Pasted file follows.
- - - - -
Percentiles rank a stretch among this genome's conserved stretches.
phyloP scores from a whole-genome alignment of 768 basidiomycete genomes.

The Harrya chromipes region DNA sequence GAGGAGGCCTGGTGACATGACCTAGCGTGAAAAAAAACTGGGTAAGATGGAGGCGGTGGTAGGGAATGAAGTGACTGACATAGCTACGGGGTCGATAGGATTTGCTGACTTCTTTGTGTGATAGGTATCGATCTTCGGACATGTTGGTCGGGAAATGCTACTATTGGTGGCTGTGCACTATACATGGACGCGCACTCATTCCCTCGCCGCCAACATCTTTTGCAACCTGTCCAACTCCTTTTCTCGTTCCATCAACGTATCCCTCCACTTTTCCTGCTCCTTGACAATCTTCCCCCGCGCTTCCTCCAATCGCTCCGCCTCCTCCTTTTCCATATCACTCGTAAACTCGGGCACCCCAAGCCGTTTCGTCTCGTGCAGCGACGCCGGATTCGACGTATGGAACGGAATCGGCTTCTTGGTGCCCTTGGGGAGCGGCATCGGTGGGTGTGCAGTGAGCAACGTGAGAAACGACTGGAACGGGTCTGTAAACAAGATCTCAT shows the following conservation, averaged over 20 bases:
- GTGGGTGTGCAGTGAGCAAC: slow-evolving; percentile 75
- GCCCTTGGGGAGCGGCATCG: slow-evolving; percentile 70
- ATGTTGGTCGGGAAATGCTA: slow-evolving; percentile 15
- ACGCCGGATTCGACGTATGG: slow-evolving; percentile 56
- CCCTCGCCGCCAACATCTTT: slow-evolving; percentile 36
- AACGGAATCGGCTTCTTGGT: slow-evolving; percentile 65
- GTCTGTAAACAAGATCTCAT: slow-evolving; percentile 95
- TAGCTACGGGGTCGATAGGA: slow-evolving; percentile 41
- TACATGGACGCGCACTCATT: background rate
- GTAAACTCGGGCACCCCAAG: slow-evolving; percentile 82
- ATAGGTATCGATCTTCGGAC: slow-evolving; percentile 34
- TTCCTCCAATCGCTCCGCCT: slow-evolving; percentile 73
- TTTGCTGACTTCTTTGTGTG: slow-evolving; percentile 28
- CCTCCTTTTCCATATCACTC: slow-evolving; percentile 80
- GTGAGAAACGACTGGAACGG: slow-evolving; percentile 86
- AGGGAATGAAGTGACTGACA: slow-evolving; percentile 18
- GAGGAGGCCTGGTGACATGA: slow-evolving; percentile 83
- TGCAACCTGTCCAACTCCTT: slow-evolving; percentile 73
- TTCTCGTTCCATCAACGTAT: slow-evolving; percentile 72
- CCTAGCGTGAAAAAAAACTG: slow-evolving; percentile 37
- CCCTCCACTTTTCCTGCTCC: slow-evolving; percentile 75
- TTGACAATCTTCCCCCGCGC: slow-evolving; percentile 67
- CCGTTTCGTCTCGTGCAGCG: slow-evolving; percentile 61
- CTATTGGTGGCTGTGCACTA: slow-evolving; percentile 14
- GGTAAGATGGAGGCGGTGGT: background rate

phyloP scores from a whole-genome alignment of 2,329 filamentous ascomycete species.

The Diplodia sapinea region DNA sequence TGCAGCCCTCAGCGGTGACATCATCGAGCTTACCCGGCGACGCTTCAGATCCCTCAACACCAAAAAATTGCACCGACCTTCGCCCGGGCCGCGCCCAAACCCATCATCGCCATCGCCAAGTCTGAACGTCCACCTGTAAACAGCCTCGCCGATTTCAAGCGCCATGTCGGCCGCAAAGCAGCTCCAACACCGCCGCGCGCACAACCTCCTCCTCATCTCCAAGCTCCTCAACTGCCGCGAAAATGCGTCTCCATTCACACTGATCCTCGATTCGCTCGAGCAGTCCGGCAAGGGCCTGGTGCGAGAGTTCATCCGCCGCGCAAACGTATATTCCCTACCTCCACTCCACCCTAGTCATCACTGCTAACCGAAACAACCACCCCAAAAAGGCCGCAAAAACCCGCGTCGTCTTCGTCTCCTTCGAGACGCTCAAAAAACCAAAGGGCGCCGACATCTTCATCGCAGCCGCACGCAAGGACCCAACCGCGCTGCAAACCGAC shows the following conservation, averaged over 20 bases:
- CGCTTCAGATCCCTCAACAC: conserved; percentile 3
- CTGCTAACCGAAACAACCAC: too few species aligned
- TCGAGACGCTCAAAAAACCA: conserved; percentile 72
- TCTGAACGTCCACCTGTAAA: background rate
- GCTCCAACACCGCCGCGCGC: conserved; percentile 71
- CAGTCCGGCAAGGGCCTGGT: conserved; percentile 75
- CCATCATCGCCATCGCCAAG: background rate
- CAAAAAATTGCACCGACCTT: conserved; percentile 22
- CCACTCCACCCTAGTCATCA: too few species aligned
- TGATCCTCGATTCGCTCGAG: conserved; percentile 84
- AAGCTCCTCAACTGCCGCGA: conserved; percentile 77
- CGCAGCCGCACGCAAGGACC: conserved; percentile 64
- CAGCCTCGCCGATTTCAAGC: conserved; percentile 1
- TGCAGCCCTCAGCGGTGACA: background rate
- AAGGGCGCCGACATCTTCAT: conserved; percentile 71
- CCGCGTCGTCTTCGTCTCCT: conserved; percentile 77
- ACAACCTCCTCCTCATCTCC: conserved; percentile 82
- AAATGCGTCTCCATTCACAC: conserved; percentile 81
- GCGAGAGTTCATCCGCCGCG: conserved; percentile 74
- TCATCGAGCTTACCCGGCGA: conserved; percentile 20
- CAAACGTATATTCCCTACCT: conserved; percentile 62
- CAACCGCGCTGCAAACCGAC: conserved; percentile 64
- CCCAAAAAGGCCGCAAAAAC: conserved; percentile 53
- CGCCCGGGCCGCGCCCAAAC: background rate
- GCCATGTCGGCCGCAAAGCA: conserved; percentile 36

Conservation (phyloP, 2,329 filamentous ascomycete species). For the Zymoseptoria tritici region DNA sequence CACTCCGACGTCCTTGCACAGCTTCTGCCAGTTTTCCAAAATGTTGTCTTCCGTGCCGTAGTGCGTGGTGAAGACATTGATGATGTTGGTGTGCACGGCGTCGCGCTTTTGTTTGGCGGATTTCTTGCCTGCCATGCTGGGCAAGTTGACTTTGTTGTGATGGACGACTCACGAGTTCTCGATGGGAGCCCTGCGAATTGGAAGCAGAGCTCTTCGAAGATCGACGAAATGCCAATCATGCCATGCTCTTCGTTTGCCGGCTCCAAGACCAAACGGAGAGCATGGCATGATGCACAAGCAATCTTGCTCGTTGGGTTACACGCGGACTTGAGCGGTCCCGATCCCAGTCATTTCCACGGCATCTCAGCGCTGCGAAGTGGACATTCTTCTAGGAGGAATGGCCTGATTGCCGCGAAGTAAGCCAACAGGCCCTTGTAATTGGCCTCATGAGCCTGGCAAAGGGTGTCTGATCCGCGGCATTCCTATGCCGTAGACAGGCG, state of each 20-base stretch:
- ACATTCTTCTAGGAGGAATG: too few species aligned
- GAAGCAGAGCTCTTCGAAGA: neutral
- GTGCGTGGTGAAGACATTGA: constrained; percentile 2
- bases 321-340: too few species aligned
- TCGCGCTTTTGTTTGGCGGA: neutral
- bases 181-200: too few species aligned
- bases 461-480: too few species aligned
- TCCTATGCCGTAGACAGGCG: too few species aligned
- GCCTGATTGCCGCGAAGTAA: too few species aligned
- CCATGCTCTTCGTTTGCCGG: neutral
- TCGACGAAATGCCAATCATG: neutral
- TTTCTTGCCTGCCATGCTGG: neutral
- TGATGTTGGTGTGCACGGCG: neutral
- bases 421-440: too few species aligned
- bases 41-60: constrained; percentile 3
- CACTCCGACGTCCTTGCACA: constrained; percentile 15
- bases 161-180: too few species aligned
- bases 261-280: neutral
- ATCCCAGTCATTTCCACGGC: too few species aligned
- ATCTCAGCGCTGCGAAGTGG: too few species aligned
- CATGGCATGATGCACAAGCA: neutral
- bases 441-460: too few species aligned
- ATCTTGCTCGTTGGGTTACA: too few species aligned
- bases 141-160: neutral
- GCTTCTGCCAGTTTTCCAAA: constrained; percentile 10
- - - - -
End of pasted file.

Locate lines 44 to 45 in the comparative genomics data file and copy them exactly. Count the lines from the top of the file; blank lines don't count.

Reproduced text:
- TGCAGCCCTCAGCGGTGACA: background rate
- AAGGGCGCCGACATCTTCAT: conserved; percentile 71